The board overseeing Maryland's health exchange voted unanimously Tuesday evening to scrap its dysfunctional website and adopt software developed by Deloitte Consulting and used by the more successful health exchange in Connecticut.
The software is free for Maryland to use but Health Secretary Joshua M. Sharfstein will negotiate an emergency $40 million to $50 million contract with the software company to develop the site. Isabel FitzGerald, secretary of the state's Department of Information Technology, who stepped in to help fix the exchange, will oversee the project.
The move comes a day after open enrollment under the federal Affordable Care Act ended Monday, when consumers still were having trouble with the glitch-prone website. Maryland is the first state with a troubled website to switch to another system.
"Our launch did not go as we had planned, our launch failed," Gov. Martin O'Malley said at a press conference after the vote. "We don't always succeed on our first try, but we don't give up. And we usually hit our goals."
The Democratic governor also blamed IBM and its software for the website's technical problems. "We take responsibility for fixing this, and we'll see IBM in court," O'Malley said.
IBM said in a statement that it went beyond its contractual obligations to help Maryland meet enrollment goals and that state officials didn't properly manage the exchange.
"In brief, the state's enrollment goal was reached despite its own failures of leadership," said IBM spokesperson Mitch Derman. "We will now turn our attention to a successful transition of the project."
While state officials hope the new system will be in place for the next open enrollment period that begins in November, critics said the project has been mismanaged and raised questions about the cost to move to another site.
The state has spent tens of millions of dollars on the existing site and now plans to ask the federal government for more money and its blessing to develop the new website. The exchange also might need up to $3 million in start-up money from the state for the new website.
Some questioned whether a new system would even work.
"The board was right to stop throwing away even more taxpayer dollars on a system that does not work," said Rep. Andy Harris, the lone Republican in the state's Congressional delegation who has pushed for a move to the federal exchange.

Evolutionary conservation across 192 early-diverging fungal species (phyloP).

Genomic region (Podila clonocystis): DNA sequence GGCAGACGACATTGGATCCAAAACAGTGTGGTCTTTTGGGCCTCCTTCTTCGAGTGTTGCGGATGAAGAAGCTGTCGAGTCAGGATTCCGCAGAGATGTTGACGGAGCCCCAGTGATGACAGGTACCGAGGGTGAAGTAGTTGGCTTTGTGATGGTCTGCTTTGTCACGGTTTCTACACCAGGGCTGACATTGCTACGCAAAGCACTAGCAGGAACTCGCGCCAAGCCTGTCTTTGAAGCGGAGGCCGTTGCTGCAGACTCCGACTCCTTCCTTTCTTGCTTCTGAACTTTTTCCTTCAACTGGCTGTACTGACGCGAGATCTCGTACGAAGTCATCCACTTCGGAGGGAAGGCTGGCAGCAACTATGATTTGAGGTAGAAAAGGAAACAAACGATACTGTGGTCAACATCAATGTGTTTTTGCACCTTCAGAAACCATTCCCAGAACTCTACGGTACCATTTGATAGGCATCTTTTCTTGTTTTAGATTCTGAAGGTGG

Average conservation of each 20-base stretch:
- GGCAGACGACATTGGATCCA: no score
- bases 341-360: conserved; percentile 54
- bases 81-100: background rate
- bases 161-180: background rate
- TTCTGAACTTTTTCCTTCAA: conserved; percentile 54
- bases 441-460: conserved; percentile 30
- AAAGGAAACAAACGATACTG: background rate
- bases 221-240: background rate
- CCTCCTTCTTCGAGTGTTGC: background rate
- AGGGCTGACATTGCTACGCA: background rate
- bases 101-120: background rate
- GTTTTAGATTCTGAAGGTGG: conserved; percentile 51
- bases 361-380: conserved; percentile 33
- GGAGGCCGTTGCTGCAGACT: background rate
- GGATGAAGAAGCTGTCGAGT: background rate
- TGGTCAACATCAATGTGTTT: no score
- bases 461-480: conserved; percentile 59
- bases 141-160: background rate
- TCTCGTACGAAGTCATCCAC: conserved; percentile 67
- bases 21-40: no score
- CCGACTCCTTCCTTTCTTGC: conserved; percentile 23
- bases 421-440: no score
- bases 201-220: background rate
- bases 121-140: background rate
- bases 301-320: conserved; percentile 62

"Regrettably, as opposed to joining the federal exchange, going with the Connecticut technology will still cost Marylanders tens of millions of dollars more," he said. "Plus, there is no assurance it will work in Maryland given the short time until the new open enrollment period this November."
Even Democrats who were strong supporters of the Affordable Care Act chaffed at the way the system was set up.
Senate President Thomas V. Mike Miller questioned why government officials oversaw the creation and launch of the website rather than somebody from the private sector with information technology experience.
"The rollout of this leaves a lot to be desired," he said. "You can blame it on the contractor, blame it on the subcontractor, but the buck stops with state government. And it hasn't been done properly. State money has not been used wisely, and we need to move forward as expeditiously as possible in getting this right."
Exchange officials had considered moving to the federal portal or fixing the current site.
But fixing the current site would have cost $66 million and taken a year to complete, putting the state beyond the next open enrollment period, exchange officials said in a memo. Moving to the federal site would have cost as much as $53 million, also would have taken too long, and would have required the state to build a separate system to handle Medicaid.
The website crashed immediately after launching Oct.1 and has been riddled with technical problems ever since. The exchange's executive director resigned under pressure, and officials later fired the website's main contractor, Noridian Healthcare Solutions, because of the problems.
The state has spent $125 million in mostly federal funds on the exchange, including about $55 million to Noridian.
Noridian had used IBM software to determine eligibility for subsidies. Exchange officials now say that software is to blame for ongoing troubles and may seek to recoup money from contractors.
"We would like to be sitting here and saying 'Wow, Kentucky and Connecticut saw that Maryland worked well,' but our contractors let us down on that score and did not deliver that which they promised," O'Malley said. "And then when they said they could fix it, were incapable of fixing it. This is the real world, this is sometimes how things happen."
Noridian has said it also complied with contractual obligations despite constant changes by the state.